Friday, April 19, 2024

Pakistani Mango Exporters Turn to Advanced Freezing Tech to Tap into Chinese Market

In a bid to boost their market share in China, Pakistani mango exporters have unveiled plans to leverage innovative mango processing and treatment technologies.

Pakistani mangoes, often hailed as the “king of fruits,” enjoy an extended supply period of five to six months and are highly regarded for their unique taste. However, despite their appeal, export volume has  been low. “Mango export volume in Pakistan is only around 150,000 tons,” Fahim Azam, Director of Jaffer Group of Companies, said in an interview. 

In 2022, Pakistan exported a mere 23.95 tons of fresh or dried mangoes to China, a fraction of the total export volume. Azam pointed out that logistical issues and short shelf life have limited their growth potential in the Chinese market. “Because of this short shelf life, mangoes often don’t reach customers in perfect condition – their taste and texture can deteriorate,” he noted.

To tackle these challenges,  two Pakistani firms have now introduced a new freezing technology that extends the shelf life of mangoes to up to one year while preserving freshness. “Frozen mangoes can cut back on losses from spoilage,” Azam stated, emphasizing the crucial role of the technology in enhancing export potential.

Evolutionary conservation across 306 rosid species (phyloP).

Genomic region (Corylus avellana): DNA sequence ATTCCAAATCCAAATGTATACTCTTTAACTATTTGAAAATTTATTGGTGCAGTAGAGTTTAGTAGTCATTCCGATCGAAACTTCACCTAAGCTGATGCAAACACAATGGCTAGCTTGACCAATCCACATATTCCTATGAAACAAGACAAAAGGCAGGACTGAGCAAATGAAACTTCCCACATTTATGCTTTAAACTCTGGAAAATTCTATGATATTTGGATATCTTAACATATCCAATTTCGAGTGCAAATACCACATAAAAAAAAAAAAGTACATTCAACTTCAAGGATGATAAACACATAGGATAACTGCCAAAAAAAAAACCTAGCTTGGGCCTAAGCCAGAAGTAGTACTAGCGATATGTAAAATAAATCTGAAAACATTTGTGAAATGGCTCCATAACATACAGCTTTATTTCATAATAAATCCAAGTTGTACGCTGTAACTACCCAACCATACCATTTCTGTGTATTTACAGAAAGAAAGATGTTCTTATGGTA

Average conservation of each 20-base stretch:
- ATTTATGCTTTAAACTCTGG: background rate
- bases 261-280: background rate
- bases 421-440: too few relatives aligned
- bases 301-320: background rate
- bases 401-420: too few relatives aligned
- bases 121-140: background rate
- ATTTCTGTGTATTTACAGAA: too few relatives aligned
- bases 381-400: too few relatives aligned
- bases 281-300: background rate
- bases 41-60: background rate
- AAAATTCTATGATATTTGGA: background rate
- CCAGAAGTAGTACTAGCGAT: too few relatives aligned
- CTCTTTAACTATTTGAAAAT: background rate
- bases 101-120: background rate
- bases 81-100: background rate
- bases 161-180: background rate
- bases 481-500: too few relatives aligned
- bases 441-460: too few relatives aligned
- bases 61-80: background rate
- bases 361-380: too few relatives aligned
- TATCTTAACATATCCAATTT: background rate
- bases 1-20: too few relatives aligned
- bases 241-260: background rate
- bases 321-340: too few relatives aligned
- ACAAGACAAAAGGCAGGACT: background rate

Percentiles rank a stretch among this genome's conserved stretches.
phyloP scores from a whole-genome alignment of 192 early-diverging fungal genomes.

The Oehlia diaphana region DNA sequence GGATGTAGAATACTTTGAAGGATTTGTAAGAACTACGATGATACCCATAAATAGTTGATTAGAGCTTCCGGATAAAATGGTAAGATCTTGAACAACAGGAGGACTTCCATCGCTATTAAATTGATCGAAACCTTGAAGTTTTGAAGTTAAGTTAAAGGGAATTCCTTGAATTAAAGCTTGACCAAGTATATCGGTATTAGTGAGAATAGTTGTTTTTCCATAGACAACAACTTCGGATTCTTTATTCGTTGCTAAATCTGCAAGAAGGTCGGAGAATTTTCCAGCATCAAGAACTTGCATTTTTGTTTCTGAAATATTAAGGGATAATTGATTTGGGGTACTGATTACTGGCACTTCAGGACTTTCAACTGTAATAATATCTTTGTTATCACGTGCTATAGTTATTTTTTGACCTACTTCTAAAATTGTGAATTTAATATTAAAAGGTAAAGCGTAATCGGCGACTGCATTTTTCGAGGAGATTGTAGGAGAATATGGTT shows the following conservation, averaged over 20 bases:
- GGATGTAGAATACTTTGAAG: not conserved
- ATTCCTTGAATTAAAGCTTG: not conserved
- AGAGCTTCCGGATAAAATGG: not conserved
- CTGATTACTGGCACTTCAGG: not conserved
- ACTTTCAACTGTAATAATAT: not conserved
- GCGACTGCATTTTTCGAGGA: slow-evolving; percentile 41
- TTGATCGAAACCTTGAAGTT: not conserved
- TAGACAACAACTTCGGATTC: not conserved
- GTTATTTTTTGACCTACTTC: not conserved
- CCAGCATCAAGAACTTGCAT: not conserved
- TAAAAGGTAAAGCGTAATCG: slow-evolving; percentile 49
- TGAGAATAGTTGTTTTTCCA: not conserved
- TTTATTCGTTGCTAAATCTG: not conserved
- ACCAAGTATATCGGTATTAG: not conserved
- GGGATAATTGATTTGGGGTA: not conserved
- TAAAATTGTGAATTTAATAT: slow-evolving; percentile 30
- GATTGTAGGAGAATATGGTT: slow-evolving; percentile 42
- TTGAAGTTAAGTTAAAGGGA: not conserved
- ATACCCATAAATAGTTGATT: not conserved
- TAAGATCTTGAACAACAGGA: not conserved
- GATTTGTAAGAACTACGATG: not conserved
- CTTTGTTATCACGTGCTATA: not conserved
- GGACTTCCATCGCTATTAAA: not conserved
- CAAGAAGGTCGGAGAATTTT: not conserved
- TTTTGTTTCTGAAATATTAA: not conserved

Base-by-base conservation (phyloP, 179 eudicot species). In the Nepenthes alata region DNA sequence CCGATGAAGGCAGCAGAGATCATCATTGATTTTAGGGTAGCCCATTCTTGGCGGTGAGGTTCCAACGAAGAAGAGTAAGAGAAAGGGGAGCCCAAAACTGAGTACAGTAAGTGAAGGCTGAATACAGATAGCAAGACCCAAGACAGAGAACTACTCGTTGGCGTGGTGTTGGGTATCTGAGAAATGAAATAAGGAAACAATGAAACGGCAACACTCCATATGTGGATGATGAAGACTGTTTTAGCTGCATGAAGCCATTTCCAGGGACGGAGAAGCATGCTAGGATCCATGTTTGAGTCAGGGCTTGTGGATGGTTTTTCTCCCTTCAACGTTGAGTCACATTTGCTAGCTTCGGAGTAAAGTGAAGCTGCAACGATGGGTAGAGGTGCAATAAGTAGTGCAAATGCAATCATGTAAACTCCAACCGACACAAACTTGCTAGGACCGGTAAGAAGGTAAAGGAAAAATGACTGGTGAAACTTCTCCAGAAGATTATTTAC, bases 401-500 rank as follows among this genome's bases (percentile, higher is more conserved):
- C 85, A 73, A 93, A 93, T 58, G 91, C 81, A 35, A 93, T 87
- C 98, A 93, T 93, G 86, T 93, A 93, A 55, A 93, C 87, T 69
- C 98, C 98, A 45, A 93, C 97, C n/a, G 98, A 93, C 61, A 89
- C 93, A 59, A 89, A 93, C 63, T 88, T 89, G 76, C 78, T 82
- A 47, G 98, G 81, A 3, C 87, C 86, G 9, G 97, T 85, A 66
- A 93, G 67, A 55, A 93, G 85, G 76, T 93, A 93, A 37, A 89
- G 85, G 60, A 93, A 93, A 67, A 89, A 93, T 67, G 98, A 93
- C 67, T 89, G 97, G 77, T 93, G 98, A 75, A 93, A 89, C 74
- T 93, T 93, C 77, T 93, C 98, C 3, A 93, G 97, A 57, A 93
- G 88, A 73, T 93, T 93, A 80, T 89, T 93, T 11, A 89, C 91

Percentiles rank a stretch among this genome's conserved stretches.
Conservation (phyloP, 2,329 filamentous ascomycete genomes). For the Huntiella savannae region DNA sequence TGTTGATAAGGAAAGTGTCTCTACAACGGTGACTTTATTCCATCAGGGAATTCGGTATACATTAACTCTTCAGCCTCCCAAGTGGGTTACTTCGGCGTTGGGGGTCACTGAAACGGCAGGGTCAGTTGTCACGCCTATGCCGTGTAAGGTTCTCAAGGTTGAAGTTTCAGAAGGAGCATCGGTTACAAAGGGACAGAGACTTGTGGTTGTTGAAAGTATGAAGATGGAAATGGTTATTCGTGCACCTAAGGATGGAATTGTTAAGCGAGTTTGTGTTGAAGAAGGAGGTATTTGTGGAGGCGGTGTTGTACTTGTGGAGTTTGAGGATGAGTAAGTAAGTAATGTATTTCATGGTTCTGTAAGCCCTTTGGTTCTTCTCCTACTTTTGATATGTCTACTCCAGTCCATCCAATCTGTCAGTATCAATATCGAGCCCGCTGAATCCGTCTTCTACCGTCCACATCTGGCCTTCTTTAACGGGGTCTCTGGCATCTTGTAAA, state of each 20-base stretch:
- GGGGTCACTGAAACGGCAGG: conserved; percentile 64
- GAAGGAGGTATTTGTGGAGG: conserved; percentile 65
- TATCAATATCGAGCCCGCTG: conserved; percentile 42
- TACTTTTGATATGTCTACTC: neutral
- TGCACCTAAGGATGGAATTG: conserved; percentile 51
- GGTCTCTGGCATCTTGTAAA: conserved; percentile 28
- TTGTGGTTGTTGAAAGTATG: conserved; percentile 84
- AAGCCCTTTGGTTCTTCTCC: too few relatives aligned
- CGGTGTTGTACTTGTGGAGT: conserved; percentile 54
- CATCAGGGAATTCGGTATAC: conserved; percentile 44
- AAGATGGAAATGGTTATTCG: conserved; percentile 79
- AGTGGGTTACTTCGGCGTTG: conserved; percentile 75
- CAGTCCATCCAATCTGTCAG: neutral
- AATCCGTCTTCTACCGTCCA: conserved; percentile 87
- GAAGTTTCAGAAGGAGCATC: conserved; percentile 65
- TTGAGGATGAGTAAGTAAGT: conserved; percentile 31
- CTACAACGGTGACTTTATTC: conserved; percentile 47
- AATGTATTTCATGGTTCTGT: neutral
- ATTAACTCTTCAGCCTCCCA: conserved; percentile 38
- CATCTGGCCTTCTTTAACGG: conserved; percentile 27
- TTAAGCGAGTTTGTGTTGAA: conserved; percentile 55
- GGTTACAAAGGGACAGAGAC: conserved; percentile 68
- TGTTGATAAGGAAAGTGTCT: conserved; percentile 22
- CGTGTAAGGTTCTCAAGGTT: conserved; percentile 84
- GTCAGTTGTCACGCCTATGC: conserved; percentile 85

“The key benefit is that only the edible portion gets exported, reducing transportation costs and other expenses,” Azam added. He further clarified that while there is a cost associated with this technology, the value addition more than compensates for it.

Sharafat Ali Anjum, Manager Quality Assurance & Regulatory Affairs at Six-B Food Industries, further illuminated the advantages of the freezing technology. “We can freeze the product in just five to ten minutes, transitioning it from plus twenty degrees centigrade to minus one hundred degrees centigrade. This rapid freezing helps preserve the product’s natural attributes, including texture and aroma,” he explained.

Azam concluded, “This is a crucial time for Pakistan’s economy. We should seize opportunities. The more foreign exchange we bring in, the more likely we are to stand on our own feet.” This ambitious tech-driven strategy signals a bright future for Pakistani fruit exports to China and a lifeline for the nation’s economy.

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